But the conflict is resolvable, not in any dramatic, comprehensive, final manner, but gradually, inch by painful inch, as pragmatism and the need to coexist slowly defeat ideology and intolerance. And the key to that future lies not with the failed leadership on both sides, or the ineffectual international community, but with ordinary people, Israelis and Palestinians willing to work together to transform the land they share into a true common ground.

Follow Khaled Diab on Twitter

This is the extended version of an article first published in Haaretz on 17 July 2012.

VN:F [1.9.22_1171]
Rating: 10.0/10 (4 votes cast)
VN:F [1.9.22_1171]
Rating: +2 (from 2 votes)
Tags: , , , , , , , , , , , , , , , , , , , ,

Related posts

Travelling without political baggage

 
VN:F [1.9.22_1171]
Rating: +9 (from 11 votes)
VN:F [1.9.22_1171]
Rating: 9.1/10 (17 votes cast)

By Dara Frank

Israelis and Palestinians travelling together without their political baggage can help pave the way to the mutual respect eventual peace requires.

Monday 13 February 2012

Photo: ©Dara Frank

“Why are you even going on this trip?” a friend of mine asked as I was heading out to meet the group Tiyul-Rihla (“trip” in Hebrew and Arabic) to begin our two-day tour through the West Bank. “Do you think this will solve the conflict?” I honestly don’t know what I thought. I half-expected the trip to be another one of “those” tours that takes you into the West Bank and just burdens you with the conflict, hatred and politics.

The group assembled outside our hotel in Beit Jalah was an even mix of Israelis and Palestinians. At first we awkwardly mulled around, waiting for instructions, making small talk. Then some members of the group who attended Tiyul-Rihla Part I – when the group travelled to Jerusalem and Tel Aviv – started arriving and greeting their friends from the first trip with huge hugs and shining smiles (that kind you only see on a person who has not seen a close friend in a long time). I think it was the first time I’d seen Israelis and Palestinians actively embracing one another.

The agenda of the trip was non-political in nature, with the idea that we would travel to places that have historical and cultural significance to the members of the group. That way, we could teach and learn from one another about our about our respective religions, histories and cultures. At the Shalom Al Yisrael synagogue in Jericho, we were able to focus on the significance of the menorah mosaic on the floor and not the recent political struggle involving the building. At Hisham’s Palace, our Palestinian group members were able to proudly tour us around the remains of this magnificent structure that was erected hundreds of years ago.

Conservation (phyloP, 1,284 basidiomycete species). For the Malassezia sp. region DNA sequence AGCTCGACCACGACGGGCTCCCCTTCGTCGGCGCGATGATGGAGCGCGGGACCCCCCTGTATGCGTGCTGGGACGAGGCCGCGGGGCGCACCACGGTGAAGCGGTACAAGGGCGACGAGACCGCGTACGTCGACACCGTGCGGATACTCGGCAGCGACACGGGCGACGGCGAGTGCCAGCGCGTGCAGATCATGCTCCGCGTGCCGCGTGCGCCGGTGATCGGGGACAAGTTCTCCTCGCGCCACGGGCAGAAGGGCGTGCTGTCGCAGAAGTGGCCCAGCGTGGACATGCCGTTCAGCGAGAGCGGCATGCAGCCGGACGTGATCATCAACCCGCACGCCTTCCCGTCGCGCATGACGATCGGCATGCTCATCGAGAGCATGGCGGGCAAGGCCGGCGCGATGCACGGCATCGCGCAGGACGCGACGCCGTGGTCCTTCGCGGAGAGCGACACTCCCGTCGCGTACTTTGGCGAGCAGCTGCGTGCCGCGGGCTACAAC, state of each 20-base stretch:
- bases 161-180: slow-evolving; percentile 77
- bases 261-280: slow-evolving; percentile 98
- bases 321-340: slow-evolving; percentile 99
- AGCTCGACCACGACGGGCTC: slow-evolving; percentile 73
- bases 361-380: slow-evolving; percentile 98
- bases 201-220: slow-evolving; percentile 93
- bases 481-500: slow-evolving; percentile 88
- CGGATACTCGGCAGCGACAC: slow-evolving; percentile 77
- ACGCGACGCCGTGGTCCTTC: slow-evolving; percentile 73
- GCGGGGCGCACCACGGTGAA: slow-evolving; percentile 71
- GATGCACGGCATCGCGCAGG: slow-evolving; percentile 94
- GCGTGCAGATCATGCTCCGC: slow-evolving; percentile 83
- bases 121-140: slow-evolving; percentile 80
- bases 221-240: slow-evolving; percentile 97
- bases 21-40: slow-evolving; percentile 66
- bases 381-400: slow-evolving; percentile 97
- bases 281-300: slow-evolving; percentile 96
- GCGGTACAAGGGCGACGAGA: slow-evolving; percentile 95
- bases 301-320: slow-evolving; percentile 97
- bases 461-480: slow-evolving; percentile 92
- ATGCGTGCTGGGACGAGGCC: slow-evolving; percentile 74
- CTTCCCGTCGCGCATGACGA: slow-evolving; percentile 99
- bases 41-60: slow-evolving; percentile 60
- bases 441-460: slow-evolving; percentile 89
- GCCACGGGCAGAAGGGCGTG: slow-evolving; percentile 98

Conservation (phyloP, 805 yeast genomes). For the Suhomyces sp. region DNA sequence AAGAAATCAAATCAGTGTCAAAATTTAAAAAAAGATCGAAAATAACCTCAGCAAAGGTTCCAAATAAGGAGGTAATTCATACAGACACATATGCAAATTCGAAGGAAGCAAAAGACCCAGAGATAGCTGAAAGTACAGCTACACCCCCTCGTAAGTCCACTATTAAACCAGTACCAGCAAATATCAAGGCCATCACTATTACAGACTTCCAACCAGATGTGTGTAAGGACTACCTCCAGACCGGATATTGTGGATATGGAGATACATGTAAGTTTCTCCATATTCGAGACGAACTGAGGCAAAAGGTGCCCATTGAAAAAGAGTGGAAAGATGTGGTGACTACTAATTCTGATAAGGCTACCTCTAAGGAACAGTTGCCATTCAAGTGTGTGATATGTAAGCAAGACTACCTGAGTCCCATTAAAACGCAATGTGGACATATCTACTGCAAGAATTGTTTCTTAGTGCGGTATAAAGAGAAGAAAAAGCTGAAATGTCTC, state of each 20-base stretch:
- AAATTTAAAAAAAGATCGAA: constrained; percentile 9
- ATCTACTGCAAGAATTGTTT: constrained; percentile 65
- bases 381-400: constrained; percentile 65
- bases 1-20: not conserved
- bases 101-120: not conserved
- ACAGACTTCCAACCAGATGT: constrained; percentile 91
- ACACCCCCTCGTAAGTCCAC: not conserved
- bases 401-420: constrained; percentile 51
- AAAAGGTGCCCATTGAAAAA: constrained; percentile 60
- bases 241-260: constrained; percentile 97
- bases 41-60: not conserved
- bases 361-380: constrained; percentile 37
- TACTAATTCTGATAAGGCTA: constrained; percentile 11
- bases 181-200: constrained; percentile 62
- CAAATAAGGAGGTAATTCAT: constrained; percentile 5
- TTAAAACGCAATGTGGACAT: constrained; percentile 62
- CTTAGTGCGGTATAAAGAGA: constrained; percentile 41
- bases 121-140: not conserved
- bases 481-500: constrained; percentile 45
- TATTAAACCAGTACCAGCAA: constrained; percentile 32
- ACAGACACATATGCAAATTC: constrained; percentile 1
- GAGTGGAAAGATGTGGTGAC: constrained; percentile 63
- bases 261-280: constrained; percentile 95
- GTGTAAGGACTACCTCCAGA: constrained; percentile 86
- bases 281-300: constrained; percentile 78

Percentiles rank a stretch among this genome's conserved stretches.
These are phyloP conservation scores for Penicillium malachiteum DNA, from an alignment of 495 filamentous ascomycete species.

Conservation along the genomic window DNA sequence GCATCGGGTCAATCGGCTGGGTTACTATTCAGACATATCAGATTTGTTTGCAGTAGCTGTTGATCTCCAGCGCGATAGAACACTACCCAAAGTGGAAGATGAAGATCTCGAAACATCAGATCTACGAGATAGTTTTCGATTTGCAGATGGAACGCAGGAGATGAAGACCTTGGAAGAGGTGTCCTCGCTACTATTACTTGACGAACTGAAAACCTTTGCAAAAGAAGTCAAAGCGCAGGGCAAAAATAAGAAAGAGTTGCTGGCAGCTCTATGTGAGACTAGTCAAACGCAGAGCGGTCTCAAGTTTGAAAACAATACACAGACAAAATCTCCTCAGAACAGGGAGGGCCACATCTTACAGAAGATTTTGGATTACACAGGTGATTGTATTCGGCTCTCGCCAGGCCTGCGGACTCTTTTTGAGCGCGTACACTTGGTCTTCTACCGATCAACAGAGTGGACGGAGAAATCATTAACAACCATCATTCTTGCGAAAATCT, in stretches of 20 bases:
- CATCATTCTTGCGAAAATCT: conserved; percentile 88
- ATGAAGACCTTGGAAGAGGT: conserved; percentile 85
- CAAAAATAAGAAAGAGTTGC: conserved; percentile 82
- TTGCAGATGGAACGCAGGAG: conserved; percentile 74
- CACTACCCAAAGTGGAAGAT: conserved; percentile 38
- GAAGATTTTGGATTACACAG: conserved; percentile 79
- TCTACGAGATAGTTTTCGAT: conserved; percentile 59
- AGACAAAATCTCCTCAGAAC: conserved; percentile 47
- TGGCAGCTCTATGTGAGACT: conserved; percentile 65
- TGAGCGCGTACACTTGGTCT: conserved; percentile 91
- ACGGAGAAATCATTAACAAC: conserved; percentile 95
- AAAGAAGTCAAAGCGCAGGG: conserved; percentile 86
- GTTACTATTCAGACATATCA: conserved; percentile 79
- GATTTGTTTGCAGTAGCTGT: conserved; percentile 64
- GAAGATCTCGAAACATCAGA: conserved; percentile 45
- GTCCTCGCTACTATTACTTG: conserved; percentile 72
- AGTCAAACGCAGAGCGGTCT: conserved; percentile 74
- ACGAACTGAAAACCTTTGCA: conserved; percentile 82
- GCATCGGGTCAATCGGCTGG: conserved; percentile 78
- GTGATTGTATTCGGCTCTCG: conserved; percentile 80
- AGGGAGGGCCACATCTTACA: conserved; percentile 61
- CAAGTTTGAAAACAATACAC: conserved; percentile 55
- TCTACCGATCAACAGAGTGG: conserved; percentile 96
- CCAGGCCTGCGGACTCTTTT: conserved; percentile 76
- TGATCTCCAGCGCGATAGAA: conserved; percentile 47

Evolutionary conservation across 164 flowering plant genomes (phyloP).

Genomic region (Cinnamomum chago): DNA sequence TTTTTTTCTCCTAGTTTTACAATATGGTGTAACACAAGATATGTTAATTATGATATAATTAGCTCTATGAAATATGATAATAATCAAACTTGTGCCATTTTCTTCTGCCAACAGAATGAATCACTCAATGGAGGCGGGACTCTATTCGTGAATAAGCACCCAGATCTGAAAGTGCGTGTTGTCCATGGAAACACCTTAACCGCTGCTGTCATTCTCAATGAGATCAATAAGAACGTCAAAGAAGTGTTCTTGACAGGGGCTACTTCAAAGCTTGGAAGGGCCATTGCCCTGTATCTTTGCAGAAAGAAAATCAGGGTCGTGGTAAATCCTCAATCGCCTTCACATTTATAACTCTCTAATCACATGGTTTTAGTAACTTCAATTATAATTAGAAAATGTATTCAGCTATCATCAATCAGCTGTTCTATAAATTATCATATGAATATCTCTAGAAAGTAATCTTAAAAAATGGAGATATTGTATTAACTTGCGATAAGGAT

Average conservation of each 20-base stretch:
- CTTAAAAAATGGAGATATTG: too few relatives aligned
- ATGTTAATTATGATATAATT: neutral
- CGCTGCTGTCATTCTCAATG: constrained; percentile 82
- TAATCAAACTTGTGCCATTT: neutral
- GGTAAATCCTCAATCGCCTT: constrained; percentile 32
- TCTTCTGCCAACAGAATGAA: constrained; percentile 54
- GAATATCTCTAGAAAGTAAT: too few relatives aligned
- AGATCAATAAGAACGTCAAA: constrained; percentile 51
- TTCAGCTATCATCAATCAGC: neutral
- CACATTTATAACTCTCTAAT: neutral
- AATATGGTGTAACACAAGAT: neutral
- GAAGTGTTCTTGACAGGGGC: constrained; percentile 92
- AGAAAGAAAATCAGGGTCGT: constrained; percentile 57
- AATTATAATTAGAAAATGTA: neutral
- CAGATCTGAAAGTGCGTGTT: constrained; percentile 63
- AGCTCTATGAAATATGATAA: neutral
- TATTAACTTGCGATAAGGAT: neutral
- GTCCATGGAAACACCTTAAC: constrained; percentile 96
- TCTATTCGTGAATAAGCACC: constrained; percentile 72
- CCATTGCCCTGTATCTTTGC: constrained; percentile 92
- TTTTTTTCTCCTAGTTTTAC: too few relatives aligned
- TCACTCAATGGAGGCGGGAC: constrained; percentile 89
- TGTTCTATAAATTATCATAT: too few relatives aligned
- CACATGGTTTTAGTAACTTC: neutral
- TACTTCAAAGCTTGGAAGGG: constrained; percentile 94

For security reasons, we had to be very careful not to identify ourselves as Israelis. However, one of the guides at the Sycamore Tree site saw right through our cover. After he told us the history of the place, he concluded by saying, “Now go home and tell your friends, tell your country, that we want peace.” This comment made the whole group smile – after all, that’s why we were there in the first place. I was particularly excited by this encounter because, as simple as it sounds, it is not obvious that everyone wants peace; hearing our guide say this gave me hope.

As the day continued, I started to think about the implications of what this man had said. I thought: good, we’re at a good starting point, we both want peace. This means that we’re not engaged in a fight between one side who wants peace and one side who does not want peace and we both recognise that. But what does his peace look like? Does it look like my peace?

The remainder of the evening involved dancing in a park in Jericho, drinking coffee at a café in the center of town, walking through the streets with my new friends, lighting Chanukah candles and singing songs with the group.

It was reflecting on these moments that I was able to see what peace would have to entail. In the end, if I truly want peace, my definition has to overlap with my Palestinian friends’ definition of peace, and theirs with mine. It is trips like Tiyul-Rihla that help achieve the first step towards this recognition because we, as participants, can all now match a face to an idea. When “the Palestinians” are no longer just this group of people that exist in the abstract but a nationality that my friends define themselves as, it is easier to look at the question of a Palestinian state existing alongside Israel. And when my new friends see Israel not as the enemy but as a nation where I live, hopefully they can also see that I have the right to live here too, as a Jew, in my own sovereign nation-state.